Academics
Departments & Curriculum
Course Description Guide 2024-25

Technology, Research & Innovation (2024-25)

Our purpose is to empower individuals with the knowledge, skills and mindset needed to thrive in a rapidly evolving world. At the heart of our mission lies a commitment to leveraging technology, fostering innovation and conducting cutting-edge research to create an adaptive, forward-thinking core curriculum. Technology, Research & Innovation curricula are integrated into all subjects, across all grade levels to best prepare our students with future-ready skills needed to be successful at Trinity and beyond.

Through the integration of technology, we aim to equip our learners with the digital literacy and fluency required to navigate an increasingly interconnected and technology-driven global landscape. By embracing innovation, we foster creativity, critical thinking and problem-solving abilities, enabling our students to become active contributors to an ever-changing world. 

Research serves as the cornerstone of our educational approach, ensuring that our curriculum remains responsive to emerging trends, challenges and opportunities. Through research, we develop evidence-based strategies that continuously enhance our teaching methodologies and content. This commitment to research also instills a culture of curiosity, intellectual rigor and passion for lifelong learning within our students. 

By focusing on the harmonious integration of technology, research and innovation, we provide our learners with a solid foundation for personal and professional growth. Our goal is to produce innovative thinkers who possess not only the knowledge and technical skills to excel in their chosen fields but also the adaptability, resilience and leadership qualities required to flourish in an uncertain future.

Technology - Semester Courses

List of 5 items.

  • Exploring Engineering - Grades 8-12

    Grades 8-12
    0.5 credit

    Exploring Engineering is designed to be a comprehensive introduction to the diverse field of engineering. This hands-on course aims to engage students in the exploration of fundamental engineering principles, problem-solving techniques and practical applications across various engineering disciplines including Mechanical, Civil, Aerospace, Electrical, Computer, and Sustainable among others. Students will investigate real-world engineering challenges through a combination of discussions, experiments, and collaborative projects. The curriculum facilitates student growth by covering key concepts such as vocabulary development, design thinking, prototyping, materials science, and basic engineering analysis. This course is ideal for the student interested in STEAM studies, or anyone with a passion for understanding how things work and why it's important for our community.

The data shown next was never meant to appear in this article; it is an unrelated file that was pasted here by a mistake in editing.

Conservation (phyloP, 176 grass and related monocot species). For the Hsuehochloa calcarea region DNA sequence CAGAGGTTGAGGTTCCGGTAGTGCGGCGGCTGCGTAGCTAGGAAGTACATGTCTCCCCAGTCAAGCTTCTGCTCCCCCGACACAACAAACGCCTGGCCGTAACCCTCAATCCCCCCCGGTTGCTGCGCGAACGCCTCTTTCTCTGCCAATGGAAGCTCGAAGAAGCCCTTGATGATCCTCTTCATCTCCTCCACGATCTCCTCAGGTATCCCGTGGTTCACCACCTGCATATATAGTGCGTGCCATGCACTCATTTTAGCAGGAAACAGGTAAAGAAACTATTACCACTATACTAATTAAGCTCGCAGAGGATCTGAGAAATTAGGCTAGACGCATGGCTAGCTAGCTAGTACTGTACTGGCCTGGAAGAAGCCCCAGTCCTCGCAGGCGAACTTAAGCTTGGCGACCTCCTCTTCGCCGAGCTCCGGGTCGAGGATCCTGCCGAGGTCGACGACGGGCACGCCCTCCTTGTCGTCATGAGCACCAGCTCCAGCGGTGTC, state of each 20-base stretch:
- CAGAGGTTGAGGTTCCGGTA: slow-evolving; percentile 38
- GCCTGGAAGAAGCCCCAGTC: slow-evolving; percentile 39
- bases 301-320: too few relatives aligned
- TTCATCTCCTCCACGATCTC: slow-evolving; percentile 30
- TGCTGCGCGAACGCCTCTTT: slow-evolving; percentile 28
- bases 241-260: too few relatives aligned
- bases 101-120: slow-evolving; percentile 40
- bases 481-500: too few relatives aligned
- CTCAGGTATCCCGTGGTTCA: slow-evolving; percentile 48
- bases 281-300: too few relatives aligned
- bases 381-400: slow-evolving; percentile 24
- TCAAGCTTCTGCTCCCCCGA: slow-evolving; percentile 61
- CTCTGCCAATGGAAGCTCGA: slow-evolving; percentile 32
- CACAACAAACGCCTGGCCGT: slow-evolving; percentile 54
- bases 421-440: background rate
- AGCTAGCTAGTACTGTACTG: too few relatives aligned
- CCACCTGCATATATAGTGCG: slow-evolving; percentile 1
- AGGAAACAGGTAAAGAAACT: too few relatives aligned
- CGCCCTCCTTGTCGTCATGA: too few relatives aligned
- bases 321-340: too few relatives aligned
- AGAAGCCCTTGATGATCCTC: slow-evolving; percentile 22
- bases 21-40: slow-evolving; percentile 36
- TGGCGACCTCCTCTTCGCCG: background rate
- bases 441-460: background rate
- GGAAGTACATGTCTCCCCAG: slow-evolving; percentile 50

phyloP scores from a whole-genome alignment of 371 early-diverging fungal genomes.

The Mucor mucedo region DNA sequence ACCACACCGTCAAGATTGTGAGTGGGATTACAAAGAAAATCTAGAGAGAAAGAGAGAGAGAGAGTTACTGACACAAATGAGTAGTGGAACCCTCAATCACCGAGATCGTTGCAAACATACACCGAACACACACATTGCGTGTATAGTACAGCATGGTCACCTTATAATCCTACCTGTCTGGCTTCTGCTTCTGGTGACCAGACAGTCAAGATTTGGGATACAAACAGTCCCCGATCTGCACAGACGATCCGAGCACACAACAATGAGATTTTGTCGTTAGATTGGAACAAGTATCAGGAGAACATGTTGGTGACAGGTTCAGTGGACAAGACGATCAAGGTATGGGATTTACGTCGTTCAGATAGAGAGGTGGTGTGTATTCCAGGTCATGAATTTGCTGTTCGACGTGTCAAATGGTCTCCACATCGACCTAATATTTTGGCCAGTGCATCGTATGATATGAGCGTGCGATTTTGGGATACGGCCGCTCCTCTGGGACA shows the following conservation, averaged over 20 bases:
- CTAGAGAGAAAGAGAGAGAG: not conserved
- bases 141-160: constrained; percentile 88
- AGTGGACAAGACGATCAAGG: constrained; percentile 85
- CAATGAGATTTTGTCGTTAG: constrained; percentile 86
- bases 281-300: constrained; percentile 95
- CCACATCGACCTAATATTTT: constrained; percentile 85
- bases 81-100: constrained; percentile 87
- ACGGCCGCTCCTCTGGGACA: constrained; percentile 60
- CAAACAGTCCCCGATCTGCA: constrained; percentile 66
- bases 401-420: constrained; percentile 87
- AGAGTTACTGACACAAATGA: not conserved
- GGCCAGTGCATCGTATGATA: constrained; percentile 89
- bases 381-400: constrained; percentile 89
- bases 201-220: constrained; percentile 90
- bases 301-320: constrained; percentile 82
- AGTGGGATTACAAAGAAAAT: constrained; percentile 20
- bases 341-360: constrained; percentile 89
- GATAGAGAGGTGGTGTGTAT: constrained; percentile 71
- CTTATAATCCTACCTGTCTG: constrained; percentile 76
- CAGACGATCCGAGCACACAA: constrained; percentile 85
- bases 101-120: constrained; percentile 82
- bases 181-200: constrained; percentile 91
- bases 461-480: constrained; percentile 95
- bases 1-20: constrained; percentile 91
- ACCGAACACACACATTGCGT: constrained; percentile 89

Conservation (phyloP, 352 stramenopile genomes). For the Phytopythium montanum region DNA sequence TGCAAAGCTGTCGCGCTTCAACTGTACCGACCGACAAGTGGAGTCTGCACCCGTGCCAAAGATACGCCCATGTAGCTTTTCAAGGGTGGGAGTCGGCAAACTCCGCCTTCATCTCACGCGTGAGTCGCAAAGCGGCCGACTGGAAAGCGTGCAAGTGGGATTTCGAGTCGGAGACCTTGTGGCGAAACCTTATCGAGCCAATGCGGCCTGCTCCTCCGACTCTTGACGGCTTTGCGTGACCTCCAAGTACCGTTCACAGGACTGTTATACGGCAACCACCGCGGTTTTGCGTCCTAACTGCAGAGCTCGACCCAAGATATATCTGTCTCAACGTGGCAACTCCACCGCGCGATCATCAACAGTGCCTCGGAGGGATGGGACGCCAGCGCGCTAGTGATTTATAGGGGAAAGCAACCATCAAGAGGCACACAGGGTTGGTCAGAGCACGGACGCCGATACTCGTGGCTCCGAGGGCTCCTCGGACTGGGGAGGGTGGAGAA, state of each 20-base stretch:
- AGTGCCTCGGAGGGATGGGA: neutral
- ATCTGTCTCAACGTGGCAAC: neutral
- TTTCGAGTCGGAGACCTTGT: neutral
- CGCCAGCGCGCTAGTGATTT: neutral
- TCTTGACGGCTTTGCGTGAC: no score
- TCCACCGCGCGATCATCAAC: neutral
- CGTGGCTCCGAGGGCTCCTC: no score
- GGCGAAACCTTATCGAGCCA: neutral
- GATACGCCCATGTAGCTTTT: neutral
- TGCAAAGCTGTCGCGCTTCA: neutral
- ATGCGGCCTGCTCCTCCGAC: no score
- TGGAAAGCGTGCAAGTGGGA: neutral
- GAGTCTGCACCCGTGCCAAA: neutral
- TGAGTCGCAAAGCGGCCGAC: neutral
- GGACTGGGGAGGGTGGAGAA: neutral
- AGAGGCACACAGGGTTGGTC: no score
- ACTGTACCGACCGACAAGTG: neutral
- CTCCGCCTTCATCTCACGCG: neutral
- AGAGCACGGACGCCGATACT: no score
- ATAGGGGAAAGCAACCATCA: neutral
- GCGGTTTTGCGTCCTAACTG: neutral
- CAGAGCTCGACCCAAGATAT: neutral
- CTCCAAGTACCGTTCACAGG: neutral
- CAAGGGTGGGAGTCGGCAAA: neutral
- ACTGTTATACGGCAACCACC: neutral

Units of Study
    Introduction to Technology & Social Considerations
    IT Networks
    Communication Technology
    Energy & Power
    Construction Technology
    Transportation Technology
    AgriculturalTechnology
    Biomedical Technologies


  • Programming Through Game Development - Grades 9-12

    Grades 9-12
    0.5 Credit

    This course is designed as an introductory course to both programming and game development. Students will be taught elements of successful game development through coding, modeling, game design, and digital citizenship. This is a project-based course and successful students will benefit from active engagement and participation.

    Units of Study
    Block-based Programming
    Coding
    Game Design
    Game Mechanics
    Programming Languages
    Robotics
    Drones
    Circuitry
    3D Modeling
    Unity
  • Robotics - Grades 8-12

    Grades 8-12
    0.5 credit

    This course uses a hands-on approach to introduce students to the basic concepts of robotics through the construction and programming of autonomous mobile robots to accomplish challenging tasks. Students will explore physics, engineering, and physical science concepts as they assemble and program a robot. They will also explore the broad scope of robotics applications in fields such as manufacturing, security, transportation, automation, food preparation, entertainment, customer service, biomedical engineering, healthcare, agriculture, military science, space and underwater exploration, and more. Students will compete in FIRST Robotics challenges as part of the class. This class may be repeated for credit with teacher permission.